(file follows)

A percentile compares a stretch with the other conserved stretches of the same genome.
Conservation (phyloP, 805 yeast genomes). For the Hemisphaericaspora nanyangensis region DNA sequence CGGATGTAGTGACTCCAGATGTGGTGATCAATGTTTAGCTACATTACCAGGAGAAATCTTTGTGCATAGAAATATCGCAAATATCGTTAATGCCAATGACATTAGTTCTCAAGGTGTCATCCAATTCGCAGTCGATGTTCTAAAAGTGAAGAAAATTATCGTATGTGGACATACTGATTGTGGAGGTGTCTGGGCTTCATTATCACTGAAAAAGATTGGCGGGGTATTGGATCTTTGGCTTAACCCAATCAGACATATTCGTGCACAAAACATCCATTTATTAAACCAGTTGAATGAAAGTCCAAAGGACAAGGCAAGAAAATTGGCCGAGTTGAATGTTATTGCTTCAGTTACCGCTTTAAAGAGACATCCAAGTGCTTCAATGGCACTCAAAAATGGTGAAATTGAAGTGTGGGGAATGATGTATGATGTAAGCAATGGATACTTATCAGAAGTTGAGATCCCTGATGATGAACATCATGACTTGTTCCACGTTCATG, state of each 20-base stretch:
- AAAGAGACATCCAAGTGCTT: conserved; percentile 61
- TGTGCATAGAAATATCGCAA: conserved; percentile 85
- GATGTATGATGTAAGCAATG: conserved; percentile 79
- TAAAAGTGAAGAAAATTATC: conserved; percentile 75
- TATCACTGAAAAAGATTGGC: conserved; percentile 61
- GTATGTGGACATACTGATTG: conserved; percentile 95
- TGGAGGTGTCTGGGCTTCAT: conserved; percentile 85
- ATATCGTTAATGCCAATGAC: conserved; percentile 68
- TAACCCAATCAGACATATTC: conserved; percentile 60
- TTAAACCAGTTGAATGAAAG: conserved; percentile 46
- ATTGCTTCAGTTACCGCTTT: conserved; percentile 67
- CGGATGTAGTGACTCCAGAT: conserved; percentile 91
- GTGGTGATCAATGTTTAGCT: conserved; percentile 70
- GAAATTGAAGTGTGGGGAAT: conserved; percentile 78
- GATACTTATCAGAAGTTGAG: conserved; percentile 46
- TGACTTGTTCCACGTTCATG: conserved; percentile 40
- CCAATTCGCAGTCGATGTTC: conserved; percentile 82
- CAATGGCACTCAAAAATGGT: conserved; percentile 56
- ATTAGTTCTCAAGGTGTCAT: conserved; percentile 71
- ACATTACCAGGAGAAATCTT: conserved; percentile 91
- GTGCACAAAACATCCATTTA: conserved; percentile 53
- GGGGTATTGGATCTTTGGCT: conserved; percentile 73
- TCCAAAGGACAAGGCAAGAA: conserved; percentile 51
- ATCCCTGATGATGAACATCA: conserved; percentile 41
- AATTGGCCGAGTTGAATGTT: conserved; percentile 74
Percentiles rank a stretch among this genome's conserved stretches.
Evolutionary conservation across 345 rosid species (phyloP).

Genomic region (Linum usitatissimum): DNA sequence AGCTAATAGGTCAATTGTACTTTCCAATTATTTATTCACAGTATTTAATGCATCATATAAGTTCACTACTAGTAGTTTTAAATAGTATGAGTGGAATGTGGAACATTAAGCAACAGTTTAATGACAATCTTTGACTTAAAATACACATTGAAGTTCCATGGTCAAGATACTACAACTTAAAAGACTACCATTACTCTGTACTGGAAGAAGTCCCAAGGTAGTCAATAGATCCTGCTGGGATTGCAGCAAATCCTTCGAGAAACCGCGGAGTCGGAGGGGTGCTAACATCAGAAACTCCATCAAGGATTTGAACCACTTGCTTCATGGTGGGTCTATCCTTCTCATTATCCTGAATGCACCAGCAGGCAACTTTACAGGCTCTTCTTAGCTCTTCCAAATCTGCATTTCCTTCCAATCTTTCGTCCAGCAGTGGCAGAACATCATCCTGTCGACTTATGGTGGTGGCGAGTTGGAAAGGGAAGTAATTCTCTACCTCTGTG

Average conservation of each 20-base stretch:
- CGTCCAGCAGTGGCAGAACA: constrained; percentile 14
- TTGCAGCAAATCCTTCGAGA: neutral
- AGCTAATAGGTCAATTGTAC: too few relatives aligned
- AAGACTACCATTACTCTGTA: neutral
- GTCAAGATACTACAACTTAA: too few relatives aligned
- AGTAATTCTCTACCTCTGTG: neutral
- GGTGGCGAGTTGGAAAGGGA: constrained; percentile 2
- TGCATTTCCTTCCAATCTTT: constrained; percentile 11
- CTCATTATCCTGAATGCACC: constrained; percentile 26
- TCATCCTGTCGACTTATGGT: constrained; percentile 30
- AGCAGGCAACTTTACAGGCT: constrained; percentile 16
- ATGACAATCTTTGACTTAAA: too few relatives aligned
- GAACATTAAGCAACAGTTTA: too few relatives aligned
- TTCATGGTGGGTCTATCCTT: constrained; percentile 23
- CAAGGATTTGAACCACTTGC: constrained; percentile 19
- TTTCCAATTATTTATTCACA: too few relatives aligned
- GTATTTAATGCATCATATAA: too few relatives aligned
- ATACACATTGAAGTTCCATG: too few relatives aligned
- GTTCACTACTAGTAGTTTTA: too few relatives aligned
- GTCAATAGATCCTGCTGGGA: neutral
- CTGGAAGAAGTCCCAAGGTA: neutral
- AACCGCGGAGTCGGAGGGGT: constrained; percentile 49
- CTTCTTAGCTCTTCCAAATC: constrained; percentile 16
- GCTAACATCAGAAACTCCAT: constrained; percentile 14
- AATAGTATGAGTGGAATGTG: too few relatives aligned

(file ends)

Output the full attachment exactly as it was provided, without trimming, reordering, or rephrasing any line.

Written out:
A percentile compares a stretch with the other conserved stretches of the same genome.
Conservation (phyloP, 805 yeast genomes). For the Hemisphaericaspora nanyangensis region DNA sequence CGGATGTAGTGACTCCAGATGTGGTGATCAATGTTTAGCTACATTACCAGGAGAAATCTTTGTGCATAGAAATATCGCAAATATCGTTAATGCCAATGACATTAGTTCTCAAGGTGTCATCCAATTCGCAGTCGATGTTCTAAAAGTGAAGAAAATTATCGTATGTGGACATACTGATTGTGGAGGTGTCTGGGCTTCATTATCACTGAAAAAGATTGGCGGGGTATTGGATCTTTGGCTTAACCCAATCAGACATATTCGTGCACAAAACATCCATTTATTAAACCAGTTGAATGAAAGTCCAAAGGACAAGGCAAGAAAATTGGCCGAGTTGAATGTTATTGCTTCAGTTACCGCTTTAAAGAGACATCCAAGTGCTTCAATGGCACTCAAAAATGGTGAAATTGAAGTGTGGGGAATGATGTATGATGTAAGCAATGGATACTTATCAGAAGTTGAGATCCCTGATGATGAACATCATGACTTGTTCCACGTTCATG, state of each 20-base stretch:
- AAAGAGACATCCAAGTGCTT: conserved; percentile 61
- TGTGCATAGAAATATCGCAA: conserved; percentile 85
- GATGTATGATGTAAGCAATG: conserved; percentile 79
- TAAAAGTGAAGAAAATTATC: conserved; percentile 75
- TATCACTGAAAAAGATTGGC: conserved; percentile 61
- GTATGTGGACATACTGATTG: conserved; percentile 95
- TGGAGGTGTCTGGGCTTCAT: conserved; percentile 85
- ATATCGTTAATGCCAATGAC: conserved; percentile 68
- TAACCCAATCAGACATATTC: conserved; percentile 60
- TTAAACCAGTTGAATGAAAG: conserved; percentile 46
- ATTGCTTCAGTTACCGCTTT: conserved; percentile 67
- CGGATGTAGTGACTCCAGAT: conserved; percentile 91
- GTGGTGATCAATGTTTAGCT: conserved; percentile 70
- GAAATTGAAGTGTGGGGAAT: conserved; percentile 78
- GATACTTATCAGAAGTTGAG: conserved; percentile 46
- TGACTTGTTCCACGTTCATG: conserved; percentile 40
- CCAATTCGCAGTCGATGTTC: conserved; percentile 82
- CAATGGCACTCAAAAATGGT: conserved; percentile 56
- ATTAGTTCTCAAGGTGTCAT: conserved; percentile 71
- ACATTACCAGGAGAAATCTT: conserved; percentile 91
- GTGCACAAAACATCCATTTA: conserved; percentile 53
- GGGGTATTGGATCTTTGGCT: conserved; percentile 73
- TCCAAAGGACAAGGCAAGAA: conserved; percentile 51
- ATCCCTGATGATGAACATCA: conserved; percentile 41
- AATTGGCCGAGTTGAATGTT: conserved; percentile 74
Percentiles rank a stretch among this genome's conserved stretches.
Evolutionary conservation across 345 rosid species (phyloP).

Genomic region (Linum usitatissimum): DNA sequence AGCTAATAGGTCAATTGTACTTTCCAATTATTTATTCACAGTATTTAATGCATCATATAAGTTCACTACTAGTAGTTTTAAATAGTATGAGTGGAATGTGGAACATTAAGCAACAGTTTAATGACAATCTTTGACTTAAAATACACATTGAAGTTCCATGGTCAAGATACTACAACTTAAAAGACTACCATTACTCTGTACTGGAAGAAGTCCCAAGGTAGTCAATAGATCCTGCTGGGATTGCAGCAAATCCTTCGAGAAACCGCGGAGTCGGAGGGGTGCTAACATCAGAAACTCCATCAAGGATTTGAACCACTTGCTTCATGGTGGGTCTATCCTTCTCATTATCCTGAATGCACCAGCAGGCAACTTTACAGGCTCTTCTTAGCTCTTCCAAATCTGCATTTCCTTCCAATCTTTCGTCCAGCAGTGGCAGAACATCATCCTGTCGACTTATGGTGGTGGCGAGTTGGAAAGGGAAGTAATTCTCTACCTCTGTG

Average conservation of each 20-base stretch:
- CGTCCAGCAGTGGCAGAACA: constrained; percentile 14
- TTGCAGCAAATCCTTCGAGA: neutral
- AGCTAATAGGTCAATTGTAC: too few relatives aligned
- AAGACTACCATTACTCTGTA: neutral
- GTCAAGATACTACAACTTAA: too few relatives aligned
- AGTAATTCTCTACCTCTGTG: neutral
- GGTGGCGAGTTGGAAAGGGA: constrained; percentile 2
- TGCATTTCCTTCCAATCTTT: constrained; percentile 11
- CTCATTATCCTGAATGCACC: constrained; percentile 26
- TCATCCTGTCGACTTATGGT: constrained; percentile 30
- AGCAGGCAACTTTACAGGCT: constrained; percentile 16
- ATGACAATCTTTGACTTAAA: too few relatives aligned
- GAACATTAAGCAACAGTTTA: too few relatives aligned
- TTCATGGTGGGTCTATCCTT: constrained; percentile 23
- CAAGGATTTGAACCACTTGC: constrained; percentile 19
- TTTCCAATTATTTATTCACA: too few relatives aligned
- GTATTTAATGCATCATATAA: too few relatives aligned
- ATACACATTGAAGTTCCATG: too few relatives aligned
- GTTCACTACTAGTAGTTTTA: too few relatives aligned
- GTCAATAGATCCTGCTGGGA: neutral
- CTGGAAGAAGTCCCAAGGTA: neutral
- AACCGCGGAGTCGGAGGGGT: constrained; percentile 49
- CTTCTTAGCTCTTCCAAATC: constrained; percentile 16
- GCTAACATCAGAAACTCCAT: constrained; percentile 14
- AATAGTATGAGTGGAATGTG: too few relatives aligned